Experience with Huon in Tasmania also has shown beneficial outcomes for the regions tourism industry with farm tours and local sales of farm fresh seafood.
Given the presence of nets and mooring lines, recreational boaters, fishers, spear fishers should remain outside the lease areas for personal safety. Lease boundaries will be delineated by yellow cardinal markers. It is an offence to interfere or damage anything in the leased areas. It is planned to locate moorings for recreational fishers on the edge of the lease sites.
Yes. Huon are keen to ensure their products are easily available and well promoted in the local area and have entered into discussions with Newcastle Fishermen’s Co-operative, local seafood outlets and restaurants.
The use of the latest feed management technologies (hoppers/barge) to deliver feed with electronic underwater monitoring of fish feeding behaviour will prevent excess feed entering the surrounding waters. This will result in less nutrients being discharged into the surrounding environment.
No. The proposed modification is to utilise the latest technologically advanced willife safe sea pens. These pens are specifically designed to prevent wildlife from entering the sea pens. The net design and material discourages birds from resting on the pens and prevents them from accessing fish feed reducing the likelihood of bird entanglements. If predators are unable to enter the sea pens and interact with the standing stock, the attractiveness of the leases to predators such as sharks and seals is greatly reduced.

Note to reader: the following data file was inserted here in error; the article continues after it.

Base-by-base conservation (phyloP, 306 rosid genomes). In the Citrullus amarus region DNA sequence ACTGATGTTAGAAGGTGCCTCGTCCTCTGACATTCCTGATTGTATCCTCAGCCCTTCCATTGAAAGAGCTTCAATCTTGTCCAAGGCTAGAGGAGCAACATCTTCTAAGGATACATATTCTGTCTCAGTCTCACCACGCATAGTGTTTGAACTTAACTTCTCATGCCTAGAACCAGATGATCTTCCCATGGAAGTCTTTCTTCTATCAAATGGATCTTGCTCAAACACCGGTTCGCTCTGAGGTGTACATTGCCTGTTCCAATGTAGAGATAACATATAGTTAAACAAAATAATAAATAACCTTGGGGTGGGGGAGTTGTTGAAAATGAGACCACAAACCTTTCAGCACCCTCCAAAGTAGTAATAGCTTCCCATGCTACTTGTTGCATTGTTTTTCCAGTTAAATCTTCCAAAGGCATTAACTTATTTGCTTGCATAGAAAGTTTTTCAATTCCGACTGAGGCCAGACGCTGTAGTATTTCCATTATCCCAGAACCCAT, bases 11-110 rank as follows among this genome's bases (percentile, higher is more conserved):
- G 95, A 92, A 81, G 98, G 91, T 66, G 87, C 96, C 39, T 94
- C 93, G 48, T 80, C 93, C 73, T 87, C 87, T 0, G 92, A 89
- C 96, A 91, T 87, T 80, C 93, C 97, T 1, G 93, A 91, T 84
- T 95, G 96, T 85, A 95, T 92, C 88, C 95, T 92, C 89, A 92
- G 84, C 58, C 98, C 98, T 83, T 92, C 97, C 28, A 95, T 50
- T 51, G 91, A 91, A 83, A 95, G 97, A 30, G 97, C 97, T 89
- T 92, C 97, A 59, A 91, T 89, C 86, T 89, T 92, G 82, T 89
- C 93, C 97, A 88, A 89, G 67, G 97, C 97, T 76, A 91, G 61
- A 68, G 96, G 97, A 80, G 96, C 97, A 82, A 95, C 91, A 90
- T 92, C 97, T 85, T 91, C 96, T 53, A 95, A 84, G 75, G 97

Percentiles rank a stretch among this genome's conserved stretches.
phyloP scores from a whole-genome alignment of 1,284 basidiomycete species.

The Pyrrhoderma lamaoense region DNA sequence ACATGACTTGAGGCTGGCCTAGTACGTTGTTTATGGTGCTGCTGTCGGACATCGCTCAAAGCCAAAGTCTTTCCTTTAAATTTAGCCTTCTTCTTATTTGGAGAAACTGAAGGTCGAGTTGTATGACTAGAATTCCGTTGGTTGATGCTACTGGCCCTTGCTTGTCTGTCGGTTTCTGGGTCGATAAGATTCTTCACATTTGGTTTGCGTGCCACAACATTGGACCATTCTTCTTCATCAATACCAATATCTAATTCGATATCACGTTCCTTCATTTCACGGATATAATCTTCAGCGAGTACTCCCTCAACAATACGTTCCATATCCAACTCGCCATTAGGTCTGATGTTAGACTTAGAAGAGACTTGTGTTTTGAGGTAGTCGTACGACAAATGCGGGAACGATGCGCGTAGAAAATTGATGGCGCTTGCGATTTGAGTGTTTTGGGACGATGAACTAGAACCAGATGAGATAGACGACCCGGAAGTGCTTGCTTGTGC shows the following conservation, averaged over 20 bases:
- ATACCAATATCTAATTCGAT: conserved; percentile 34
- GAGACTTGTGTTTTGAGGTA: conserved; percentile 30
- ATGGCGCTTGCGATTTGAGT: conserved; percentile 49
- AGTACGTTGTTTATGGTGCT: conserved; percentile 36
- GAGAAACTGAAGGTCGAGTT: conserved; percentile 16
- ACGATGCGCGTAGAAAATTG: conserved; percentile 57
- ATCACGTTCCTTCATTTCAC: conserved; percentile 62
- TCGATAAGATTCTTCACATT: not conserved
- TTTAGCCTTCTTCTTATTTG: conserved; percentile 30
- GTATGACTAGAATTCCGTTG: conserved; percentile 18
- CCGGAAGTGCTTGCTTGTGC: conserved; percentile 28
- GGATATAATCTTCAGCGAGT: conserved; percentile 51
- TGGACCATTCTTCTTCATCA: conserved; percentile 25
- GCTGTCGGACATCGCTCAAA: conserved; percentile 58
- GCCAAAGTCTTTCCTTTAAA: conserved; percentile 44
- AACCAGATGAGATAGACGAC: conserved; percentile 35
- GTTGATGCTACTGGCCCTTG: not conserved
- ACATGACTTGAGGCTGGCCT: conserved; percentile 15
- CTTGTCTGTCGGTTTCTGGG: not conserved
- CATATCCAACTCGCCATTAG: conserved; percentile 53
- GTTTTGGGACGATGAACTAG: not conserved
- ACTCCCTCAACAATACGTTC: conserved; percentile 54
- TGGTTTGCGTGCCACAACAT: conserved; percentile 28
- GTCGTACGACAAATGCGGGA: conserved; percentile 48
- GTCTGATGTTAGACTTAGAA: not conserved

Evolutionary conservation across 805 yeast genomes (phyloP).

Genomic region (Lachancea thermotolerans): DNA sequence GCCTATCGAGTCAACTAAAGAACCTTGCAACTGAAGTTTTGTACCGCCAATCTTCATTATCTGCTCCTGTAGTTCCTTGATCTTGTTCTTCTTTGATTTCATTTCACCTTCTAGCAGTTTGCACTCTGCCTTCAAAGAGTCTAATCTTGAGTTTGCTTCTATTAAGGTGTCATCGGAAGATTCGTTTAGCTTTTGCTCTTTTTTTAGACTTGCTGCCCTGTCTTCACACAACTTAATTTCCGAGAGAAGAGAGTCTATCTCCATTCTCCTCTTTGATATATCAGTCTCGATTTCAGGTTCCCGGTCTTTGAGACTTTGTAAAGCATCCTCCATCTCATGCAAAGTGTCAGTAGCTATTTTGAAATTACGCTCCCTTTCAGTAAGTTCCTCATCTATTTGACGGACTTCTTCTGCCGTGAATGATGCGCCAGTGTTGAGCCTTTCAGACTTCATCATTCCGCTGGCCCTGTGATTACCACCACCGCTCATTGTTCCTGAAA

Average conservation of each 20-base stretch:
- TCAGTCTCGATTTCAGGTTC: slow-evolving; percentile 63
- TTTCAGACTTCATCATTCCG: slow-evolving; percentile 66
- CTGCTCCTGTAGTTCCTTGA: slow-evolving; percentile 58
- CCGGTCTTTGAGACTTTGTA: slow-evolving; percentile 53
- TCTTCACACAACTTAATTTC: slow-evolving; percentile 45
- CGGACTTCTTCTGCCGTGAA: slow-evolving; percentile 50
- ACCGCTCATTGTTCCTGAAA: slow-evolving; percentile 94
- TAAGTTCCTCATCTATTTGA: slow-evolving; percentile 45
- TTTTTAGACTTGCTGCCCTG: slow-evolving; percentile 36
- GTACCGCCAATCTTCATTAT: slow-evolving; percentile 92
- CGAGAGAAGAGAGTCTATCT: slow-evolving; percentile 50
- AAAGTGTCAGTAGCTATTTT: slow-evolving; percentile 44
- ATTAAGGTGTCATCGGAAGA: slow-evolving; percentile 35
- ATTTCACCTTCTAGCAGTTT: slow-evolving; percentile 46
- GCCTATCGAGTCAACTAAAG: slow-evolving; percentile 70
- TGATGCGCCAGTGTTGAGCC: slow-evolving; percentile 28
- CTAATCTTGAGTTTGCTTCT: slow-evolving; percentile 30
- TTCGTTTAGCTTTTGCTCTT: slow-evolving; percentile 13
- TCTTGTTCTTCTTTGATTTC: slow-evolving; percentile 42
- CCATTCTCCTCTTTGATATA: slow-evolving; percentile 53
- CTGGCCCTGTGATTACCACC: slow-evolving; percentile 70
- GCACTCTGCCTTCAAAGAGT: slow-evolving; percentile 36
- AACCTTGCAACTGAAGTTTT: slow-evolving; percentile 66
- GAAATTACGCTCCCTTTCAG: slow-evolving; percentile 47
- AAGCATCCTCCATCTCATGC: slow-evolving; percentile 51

The proposed lease sites will be in proximity to vessel routes used by offshore tourism and recreational boaters, fishers and divers traversing between Port Stephens and Broughton Island and nearby reefs.
This will result in the need for some vessels to slightly diverge on an offshore track to pass the proposed lease sites as they have been aligned to minimise as much as possible any disturbance to marine traffic.